The government’s Motion Picture Classification Board said the film “Twilight Over Burma: My Life as a Shan Princess” could undermine efforts to promote national reconciliation because of its negative portrayal of the army.
Myanmar is formerly known as Burma.
The film is based on the true story of Austrian-born Inge Sargent who married Hsipaw prince Sao Kya Seng.
The prince was among the ethnic leaders arrested by the army during the 1962 coup. His death remains a mystery.
The Human Rights Human Dignity International Film Festival was launched in 2012 to
promote human rights awareness in Myanmar by using the power of film, the persuasive strength of audiovisual communication and to create a space for encouraging human rights discussions amongst the general public in Myanmar.
More than 40 films were included in the six-day festival this year.
A military junta ruled Myanmar until 2010.
It was subsequently replaced by a military-backed civilian government which implemented some reforms such as releasing political prisoners, abolishing media censorship, and holding free elections.
The military-backed party lost in last year’s election which boosted Myanmar’s transition to modern democracy.
Myanmar has more than 100 ethnic groups, some of which have been waging a war for independence in recent decades.
The government signed a ceasefire agreement with armed ethnic groups last year but intermittent clashes continue to undermine the peace process.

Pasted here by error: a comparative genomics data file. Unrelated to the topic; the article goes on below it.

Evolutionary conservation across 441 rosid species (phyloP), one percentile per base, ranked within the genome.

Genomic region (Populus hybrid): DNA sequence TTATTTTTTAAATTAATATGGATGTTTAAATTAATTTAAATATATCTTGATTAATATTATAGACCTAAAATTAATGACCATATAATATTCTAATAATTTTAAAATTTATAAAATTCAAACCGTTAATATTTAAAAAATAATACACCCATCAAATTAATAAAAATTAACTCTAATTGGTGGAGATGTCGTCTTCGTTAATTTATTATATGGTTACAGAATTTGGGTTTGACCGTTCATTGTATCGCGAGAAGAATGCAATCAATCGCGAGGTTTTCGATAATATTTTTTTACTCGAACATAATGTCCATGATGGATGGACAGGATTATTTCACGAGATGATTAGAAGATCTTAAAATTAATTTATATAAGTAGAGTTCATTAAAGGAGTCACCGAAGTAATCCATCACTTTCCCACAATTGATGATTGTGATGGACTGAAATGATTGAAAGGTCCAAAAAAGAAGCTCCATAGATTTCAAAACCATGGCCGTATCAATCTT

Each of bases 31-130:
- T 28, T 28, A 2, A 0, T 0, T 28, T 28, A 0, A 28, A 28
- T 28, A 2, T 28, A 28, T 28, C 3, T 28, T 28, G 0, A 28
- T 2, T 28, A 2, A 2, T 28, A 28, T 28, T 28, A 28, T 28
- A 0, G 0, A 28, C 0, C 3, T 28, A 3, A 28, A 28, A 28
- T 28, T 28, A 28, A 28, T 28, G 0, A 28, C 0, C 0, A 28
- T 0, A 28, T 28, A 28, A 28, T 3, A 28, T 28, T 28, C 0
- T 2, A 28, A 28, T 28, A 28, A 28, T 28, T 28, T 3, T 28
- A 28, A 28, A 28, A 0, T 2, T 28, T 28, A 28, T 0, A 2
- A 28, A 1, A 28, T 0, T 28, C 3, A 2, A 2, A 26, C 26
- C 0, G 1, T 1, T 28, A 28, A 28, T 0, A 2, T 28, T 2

The new government, led by the party of Nobel Laureate Aung San Suu Kyi, plans to convene a national conference wherein all ethnic groups are invited to discuss peace.
The government is worried that the screening of ‘Twilight Over Burma’ could derail the national peace conference since it might inflame hatred against the military.
The organizers of the film festival apologized to the public for the non-screening of ‘Twilight Over Burma’.
Many didn’t expect the last minute ruling of the film review board because the new government is headed by a party which fought military repression and media censorship.
Igor Blaževič, a human rights campaigner and a jury member of the film festival, reminded Myanmar authorities that reconciliation cannot be achieved by suppressing the truth:
If Myanmar genuinely wants to address human rights abuses, culture, art and media should be encouraged to bring truth, painful stories and wrongdoings—both past and present—into the open.
Film director Waing was disappointed to learn censorship is still enforced in the country:
This act is very ugly under a civilian government. The new information minister clearly doesn’t understand the film. The censorship board remains the same as under the previous government. It shows that there is no freedom for filmmakers.
This report prepared by Mong Palatino for Global Voices.